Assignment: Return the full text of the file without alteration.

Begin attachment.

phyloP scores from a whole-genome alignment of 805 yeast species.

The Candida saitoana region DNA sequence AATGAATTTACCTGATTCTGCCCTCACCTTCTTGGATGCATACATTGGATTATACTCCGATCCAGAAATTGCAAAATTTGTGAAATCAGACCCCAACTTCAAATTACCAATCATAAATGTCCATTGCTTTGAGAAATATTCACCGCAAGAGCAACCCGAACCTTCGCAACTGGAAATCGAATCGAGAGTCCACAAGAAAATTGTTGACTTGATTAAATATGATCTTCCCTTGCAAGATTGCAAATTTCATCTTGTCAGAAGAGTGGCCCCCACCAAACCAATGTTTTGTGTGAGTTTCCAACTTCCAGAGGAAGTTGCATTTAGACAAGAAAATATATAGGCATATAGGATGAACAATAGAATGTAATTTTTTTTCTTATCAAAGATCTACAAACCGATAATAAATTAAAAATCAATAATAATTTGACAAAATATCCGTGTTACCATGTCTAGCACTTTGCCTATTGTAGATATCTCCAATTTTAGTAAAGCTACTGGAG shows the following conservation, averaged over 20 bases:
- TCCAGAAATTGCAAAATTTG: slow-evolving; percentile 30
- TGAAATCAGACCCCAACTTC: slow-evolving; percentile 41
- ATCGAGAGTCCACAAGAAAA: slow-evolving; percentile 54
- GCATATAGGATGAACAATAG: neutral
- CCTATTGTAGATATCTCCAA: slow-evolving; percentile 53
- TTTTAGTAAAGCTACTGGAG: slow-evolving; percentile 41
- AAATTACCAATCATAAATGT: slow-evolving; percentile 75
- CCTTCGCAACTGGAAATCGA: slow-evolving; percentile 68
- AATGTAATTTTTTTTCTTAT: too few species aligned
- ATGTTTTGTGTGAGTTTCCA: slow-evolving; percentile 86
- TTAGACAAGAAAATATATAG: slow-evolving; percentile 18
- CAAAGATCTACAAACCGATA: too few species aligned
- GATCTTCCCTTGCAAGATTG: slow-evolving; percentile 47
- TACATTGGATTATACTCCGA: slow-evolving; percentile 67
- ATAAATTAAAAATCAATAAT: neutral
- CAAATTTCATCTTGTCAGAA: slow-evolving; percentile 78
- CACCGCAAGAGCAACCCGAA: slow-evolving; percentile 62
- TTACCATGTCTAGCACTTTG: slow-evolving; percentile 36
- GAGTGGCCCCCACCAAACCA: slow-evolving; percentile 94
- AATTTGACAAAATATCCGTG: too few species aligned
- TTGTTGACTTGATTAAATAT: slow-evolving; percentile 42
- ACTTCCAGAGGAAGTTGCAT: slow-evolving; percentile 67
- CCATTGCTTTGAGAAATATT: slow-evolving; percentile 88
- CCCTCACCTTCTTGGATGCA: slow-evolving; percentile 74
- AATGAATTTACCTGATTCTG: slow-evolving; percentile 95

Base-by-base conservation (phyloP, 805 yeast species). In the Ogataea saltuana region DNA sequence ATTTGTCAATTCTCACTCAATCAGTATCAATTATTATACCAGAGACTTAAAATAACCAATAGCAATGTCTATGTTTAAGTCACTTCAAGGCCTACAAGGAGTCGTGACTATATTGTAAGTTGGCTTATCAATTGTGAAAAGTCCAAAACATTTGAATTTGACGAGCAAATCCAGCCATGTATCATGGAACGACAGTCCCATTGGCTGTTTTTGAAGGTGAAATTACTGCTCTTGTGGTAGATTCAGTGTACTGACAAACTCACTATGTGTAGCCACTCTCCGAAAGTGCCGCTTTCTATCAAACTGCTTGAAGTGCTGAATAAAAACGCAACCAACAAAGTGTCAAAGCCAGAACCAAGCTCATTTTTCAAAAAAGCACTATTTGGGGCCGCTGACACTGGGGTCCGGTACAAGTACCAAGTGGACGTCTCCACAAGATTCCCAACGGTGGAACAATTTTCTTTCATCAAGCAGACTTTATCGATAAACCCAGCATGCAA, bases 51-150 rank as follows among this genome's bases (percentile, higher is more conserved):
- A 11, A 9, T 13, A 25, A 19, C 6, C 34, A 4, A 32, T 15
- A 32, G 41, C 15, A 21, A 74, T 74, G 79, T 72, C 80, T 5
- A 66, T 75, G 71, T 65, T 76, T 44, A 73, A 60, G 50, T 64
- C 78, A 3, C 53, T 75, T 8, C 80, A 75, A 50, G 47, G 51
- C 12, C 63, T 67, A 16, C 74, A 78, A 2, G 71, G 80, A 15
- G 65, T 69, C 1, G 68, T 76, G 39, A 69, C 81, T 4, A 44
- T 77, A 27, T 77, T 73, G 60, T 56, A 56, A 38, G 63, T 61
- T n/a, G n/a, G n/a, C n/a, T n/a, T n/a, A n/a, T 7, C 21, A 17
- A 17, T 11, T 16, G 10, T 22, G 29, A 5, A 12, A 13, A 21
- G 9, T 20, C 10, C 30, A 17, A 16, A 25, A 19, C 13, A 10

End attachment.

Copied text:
phyloP scores from a whole-genome alignment of 805 yeast species.

The Candida saitoana region DNA sequence AATGAATTTACCTGATTCTGCCCTCACCTTCTTGGATGCATACATTGGATTATACTCCGATCCAGAAATTGCAAAATTTGTGAAATCAGACCCCAACTTCAAATTACCAATCATAAATGTCCATTGCTTTGAGAAATATTCACCGCAAGAGCAACCCGAACCTTCGCAACTGGAAATCGAATCGAGAGTCCACAAGAAAATTGTTGACTTGATTAAATATGATCTTCCCTTGCAAGATTGCAAATTTCATCTTGTCAGAAGAGTGGCCCCCACCAAACCAATGTTTTGTGTGAGTTTCCAACTTCCAGAGGAAGTTGCATTTAGACAAGAAAATATATAGGCATATAGGATGAACAATAGAATGTAATTTTTTTTCTTATCAAAGATCTACAAACCGATAATAAATTAAAAATCAATAATAATTTGACAAAATATCCGTGTTACCATGTCTAGCACTTTGCCTATTGTAGATATCTCCAATTTTAGTAAAGCTACTGGAG shows the following conservation, averaged over 20 bases:
- TCCAGAAATTGCAAAATTTG: slow-evolving; percentile 30
- TGAAATCAGACCCCAACTTC: slow-evolving; percentile 41
- ATCGAGAGTCCACAAGAAAA: slow-evolving; percentile 54
- GCATATAGGATGAACAATAG: neutral
- CCTATTGTAGATATCTCCAA: slow-evolving; percentile 53
- TTTTAGTAAAGCTACTGGAG: slow-evolving; percentile 41
- AAATTACCAATCATAAATGT: slow-evolving; percentile 75
- CCTTCGCAACTGGAAATCGA: slow-evolving; percentile 68
- AATGTAATTTTTTTTCTTAT: too few species aligned
- ATGTTTTGTGTGAGTTTCCA: slow-evolving; percentile 86
- TTAGACAAGAAAATATATAG: slow-evolving; percentile 18
- CAAAGATCTACAAACCGATA: too few species aligned
- GATCTTCCCTTGCAAGATTG: slow-evolving; percentile 47
- TACATTGGATTATACTCCGA: slow-evolving; percentile 67
- ATAAATTAAAAATCAATAAT: neutral
- CAAATTTCATCTTGTCAGAA: slow-evolving; percentile 78
- CACCGCAAGAGCAACCCGAA: slow-evolving; percentile 62
- TTACCATGTCTAGCACTTTG: slow-evolving; percentile 36
- GAGTGGCCCCCACCAAACCA: slow-evolving; percentile 94
- AATTTGACAAAATATCCGTG: too few species aligned
- TTGTTGACTTGATTAAATAT: slow-evolving; percentile 42
- ACTTCCAGAGGAAGTTGCAT: slow-evolving; percentile 67
- CCATTGCTTTGAGAAATATT: slow-evolving; percentile 88
- CCCTCACCTTCTTGGATGCA: slow-evolving; percentile 74
- AATGAATTTACCTGATTCTG: slow-evolving; percentile 95

Base-by-base conservation (phyloP, 805 yeast species). In the Ogataea saltuana region DNA sequence ATTTGTCAATTCTCACTCAATCAGTATCAATTATTATACCAGAGACTTAAAATAACCAATAGCAATGTCTATGTTTAAGTCACTTCAAGGCCTACAAGGAGTCGTGACTATATTGTAAGTTGGCTTATCAATTGTGAAAAGTCCAAAACATTTGAATTTGACGAGCAAATCCAGCCATGTATCATGGAACGACAGTCCCATTGGCTGTTTTTGAAGGTGAAATTACTGCTCTTGTGGTAGATTCAGTGTACTGACAAACTCACTATGTGTAGCCACTCTCCGAAAGTGCCGCTTTCTATCAAACTGCTTGAAGTGCTGAATAAAAACGCAACCAACAAAGTGTCAAAGCCAGAACCAAGCTCATTTTTCAAAAAAGCACTATTTGGGGCCGCTGACACTGGGGTCCGGTACAAGTACCAAGTGGACGTCTCCACAAGATTCCCAACGGTGGAACAATTTTCTTTCATCAAGCAGACTTTATCGATAAACCCAGCATGCAA, bases 51-150 rank as follows among this genome's bases (percentile, higher is more conserved):
- A 11, A 9, T 13, A 25, A 19, C 6, C 34, A 4, A 32, T 15
- A 32, G 41, C 15, A 21, A 74, T 74, G 79, T 72, C 80, T 5
- A 66, T 75, G 71, T 65, T 76, T 44, A 73, A 60, G 50, T 64
- C 78, A 3, C 53, T 75, T 8, C 80, A 75, A 50, G 47, G 51
- C 12, C 63, T 67, A 16, C 74, A 78, A 2, G 71, G 80, A 15
- G 65, T 69, C 1, G 68, T 76, G 39, A 69, C 81, T 4, A 44
- T 77, A 27, T 77, T 73, G 60, T 56, A 56, A 38, G 63, T 61
- T n/a, G n/a, G n/a, C n/a, T n/a, T n/a, A n/a, T 7, C 21, A 17
- A 17, T 11, T 16, G 10, T 22, G 29, A 5, A 12, A 13, A 21
- G 9, T 20, C 10, C 30, A 17, A 16, A 25, A 19, C 13, A 10